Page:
In 2001, the company was acquired by Chuck Hull’s 3D Systems.
Surprisingly, a simpler and cheaper way of 3D printing – FDM (Fused Deposition Modeling) was created after SLA and SLS, in 1988. Aviation engineer Scott Crump was the person behind the technology.
Crump was looking for an easy way to create a toy frog for his daughter and used a hot glue gun. He melted the plastic and poured it into layers. This is how the idea of FDM 3D-printing was born, a technology of layer-by-layer plastic fused filament.
Crump patented the new idea and co-founded Stratasys with his wife Lisa Crump in 1989. In 1992, they launched their first serial product, Stratasys 3D Modeler.
Stage 2: 3D Printing Becomes Available
The first units 3D Systems and Stratasys built were bulky and expensive. Their cost was hundreds of thousands of dollars, and only the largest companies in the automotive and aerospace industries could use them.
The printers also had a lot of limitations and could not be widely used. The development of 3D printing technology was very slow.
20 years later, in 2005, the RepRap (Replicating Rapid Prototyper) project appeared. RepRap is a self-replicating mechanism for rapid prototyping.
The inspiration for the project was Dr. Adrian Bauer of the University of Bath in the UK. The goal of the project was for 3D printer to “self-copy” and reproduce their components themselves.
In the photo above, all the plastic parts of the “child” printer are printed on the “parent” printer. After some experimentations, a group of enthusiasts led by Adrian were finally able to create a budget 3D printer for home or office use.
The idea was quickly taken up by three technologists from New York, who opened a company for the production of desktop FDM printers – MakerBot.
This was the second turning point in the modern history of 3D printing.
In parallel, other technologies were being developed. One of them that stands out is bioprinting.
Thomas Boland of Clemson University patented the use of inkjet printing to 3D print living cells, making it possible to print human organs in the future. Research in this area is still being carried out by dozens of companies around the world.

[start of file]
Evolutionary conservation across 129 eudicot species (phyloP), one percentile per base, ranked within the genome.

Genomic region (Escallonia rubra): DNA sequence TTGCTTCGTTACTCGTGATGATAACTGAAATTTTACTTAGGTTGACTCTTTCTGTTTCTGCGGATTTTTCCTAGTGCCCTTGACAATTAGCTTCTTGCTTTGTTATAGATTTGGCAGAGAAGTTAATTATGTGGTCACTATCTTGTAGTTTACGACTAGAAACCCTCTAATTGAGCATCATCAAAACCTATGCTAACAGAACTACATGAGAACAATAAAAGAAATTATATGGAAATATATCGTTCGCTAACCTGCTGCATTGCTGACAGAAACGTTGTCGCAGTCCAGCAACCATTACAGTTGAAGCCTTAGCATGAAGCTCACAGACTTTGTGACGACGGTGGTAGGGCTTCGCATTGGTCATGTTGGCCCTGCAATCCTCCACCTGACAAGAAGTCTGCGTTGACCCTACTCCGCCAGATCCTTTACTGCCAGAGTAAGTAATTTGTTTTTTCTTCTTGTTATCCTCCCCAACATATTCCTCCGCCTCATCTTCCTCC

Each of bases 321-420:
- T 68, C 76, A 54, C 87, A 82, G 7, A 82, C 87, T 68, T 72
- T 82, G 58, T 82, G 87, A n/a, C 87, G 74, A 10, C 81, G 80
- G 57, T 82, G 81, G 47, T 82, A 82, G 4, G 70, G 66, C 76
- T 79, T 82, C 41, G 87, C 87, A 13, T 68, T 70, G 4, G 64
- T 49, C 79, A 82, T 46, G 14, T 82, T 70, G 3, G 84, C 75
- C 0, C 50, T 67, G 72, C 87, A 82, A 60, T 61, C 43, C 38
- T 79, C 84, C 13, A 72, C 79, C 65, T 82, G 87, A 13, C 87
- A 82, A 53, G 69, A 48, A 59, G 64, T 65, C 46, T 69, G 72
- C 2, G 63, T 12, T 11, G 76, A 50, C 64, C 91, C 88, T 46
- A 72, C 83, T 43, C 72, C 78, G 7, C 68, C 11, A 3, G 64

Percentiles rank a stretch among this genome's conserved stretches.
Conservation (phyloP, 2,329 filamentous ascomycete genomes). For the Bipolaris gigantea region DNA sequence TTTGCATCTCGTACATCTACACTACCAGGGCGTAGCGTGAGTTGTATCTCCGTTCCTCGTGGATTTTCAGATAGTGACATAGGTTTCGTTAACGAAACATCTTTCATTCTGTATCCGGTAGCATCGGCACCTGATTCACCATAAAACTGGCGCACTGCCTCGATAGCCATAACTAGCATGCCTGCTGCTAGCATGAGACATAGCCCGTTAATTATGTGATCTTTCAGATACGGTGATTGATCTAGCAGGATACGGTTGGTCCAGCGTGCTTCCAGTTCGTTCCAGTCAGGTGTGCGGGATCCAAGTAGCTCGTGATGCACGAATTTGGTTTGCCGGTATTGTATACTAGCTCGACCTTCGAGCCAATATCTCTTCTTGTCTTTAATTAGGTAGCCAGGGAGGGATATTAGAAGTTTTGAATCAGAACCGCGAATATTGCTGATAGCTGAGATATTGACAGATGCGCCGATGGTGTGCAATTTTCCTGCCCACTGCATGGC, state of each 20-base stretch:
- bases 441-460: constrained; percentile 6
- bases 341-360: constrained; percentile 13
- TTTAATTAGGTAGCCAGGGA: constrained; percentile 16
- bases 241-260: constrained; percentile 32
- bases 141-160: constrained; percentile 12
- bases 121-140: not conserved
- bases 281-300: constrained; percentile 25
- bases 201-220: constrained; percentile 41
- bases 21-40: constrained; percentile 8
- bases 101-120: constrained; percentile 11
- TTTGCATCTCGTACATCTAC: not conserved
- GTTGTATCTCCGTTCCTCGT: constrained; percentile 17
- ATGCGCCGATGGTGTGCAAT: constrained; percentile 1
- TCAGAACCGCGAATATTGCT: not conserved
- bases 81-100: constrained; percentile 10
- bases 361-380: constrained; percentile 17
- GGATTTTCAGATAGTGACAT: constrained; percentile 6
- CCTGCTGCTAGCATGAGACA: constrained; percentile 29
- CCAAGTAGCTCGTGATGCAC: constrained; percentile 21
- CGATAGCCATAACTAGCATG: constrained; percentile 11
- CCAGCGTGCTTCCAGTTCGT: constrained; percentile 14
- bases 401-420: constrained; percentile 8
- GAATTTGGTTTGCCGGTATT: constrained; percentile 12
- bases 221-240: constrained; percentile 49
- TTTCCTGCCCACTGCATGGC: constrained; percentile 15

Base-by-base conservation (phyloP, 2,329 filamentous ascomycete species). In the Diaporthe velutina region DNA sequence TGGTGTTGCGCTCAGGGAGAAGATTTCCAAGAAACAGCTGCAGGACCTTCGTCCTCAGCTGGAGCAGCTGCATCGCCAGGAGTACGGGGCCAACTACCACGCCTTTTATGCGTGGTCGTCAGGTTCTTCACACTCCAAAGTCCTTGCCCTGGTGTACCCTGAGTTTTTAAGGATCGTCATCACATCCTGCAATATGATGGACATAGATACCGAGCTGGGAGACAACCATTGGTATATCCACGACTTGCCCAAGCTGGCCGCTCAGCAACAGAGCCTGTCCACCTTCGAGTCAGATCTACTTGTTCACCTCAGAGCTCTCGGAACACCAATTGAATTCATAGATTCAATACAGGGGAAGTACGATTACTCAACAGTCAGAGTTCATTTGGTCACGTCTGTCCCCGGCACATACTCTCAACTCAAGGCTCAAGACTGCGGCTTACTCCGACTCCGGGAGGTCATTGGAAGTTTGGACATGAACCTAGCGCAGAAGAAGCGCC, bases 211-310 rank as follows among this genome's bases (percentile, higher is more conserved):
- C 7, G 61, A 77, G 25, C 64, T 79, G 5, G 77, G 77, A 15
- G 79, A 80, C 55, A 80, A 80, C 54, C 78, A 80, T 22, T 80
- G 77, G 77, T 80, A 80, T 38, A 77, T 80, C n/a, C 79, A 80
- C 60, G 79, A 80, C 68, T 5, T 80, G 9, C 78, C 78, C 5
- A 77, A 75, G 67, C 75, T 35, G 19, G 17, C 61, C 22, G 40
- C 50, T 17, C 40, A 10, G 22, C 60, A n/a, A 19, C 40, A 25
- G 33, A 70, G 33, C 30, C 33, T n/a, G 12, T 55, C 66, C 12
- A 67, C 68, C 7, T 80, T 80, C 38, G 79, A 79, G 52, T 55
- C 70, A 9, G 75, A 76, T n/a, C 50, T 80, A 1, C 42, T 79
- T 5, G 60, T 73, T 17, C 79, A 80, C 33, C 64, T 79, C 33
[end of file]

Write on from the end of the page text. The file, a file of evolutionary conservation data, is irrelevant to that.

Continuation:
Another important application of the new technology was the creation of prostheses, first conventional and then bionic. In 2008, the first printed prosthesis was successfully transplanted into a patient and allowed him to return to his normal life.
Another important milestone was the emergence of open source print files on the Internet. Sites like www.thingiverse.com , www.myminifactory.com and many others host both free and paid 3D printing files. Users share models on the Internet and print them themselves.
Stage 3: 3D Printing Today
In recent years, 3D printing has become available to the mass market. The prices of printers have dropped significantly, and their use has become more convenient.
Resin 3D printers print detailed models with high precision and resolution. The number of 3D printing enthusiasts continues to grow, mostly due to a huge community of enthusiasts who are ready to help newbies. This is facilitated by the availability of ready-made files for 3D printing and the availability of software for creating models.
3D printing is already becoming a standard solution in various industries, such as dentistry, jewelry, orthopedics, among others. The prospects are endless – from building houses to neurosurgery, from chocolate printing to metal printing.
If you enjoyed this article, check the video below that goes deeper into the history of 3D printing: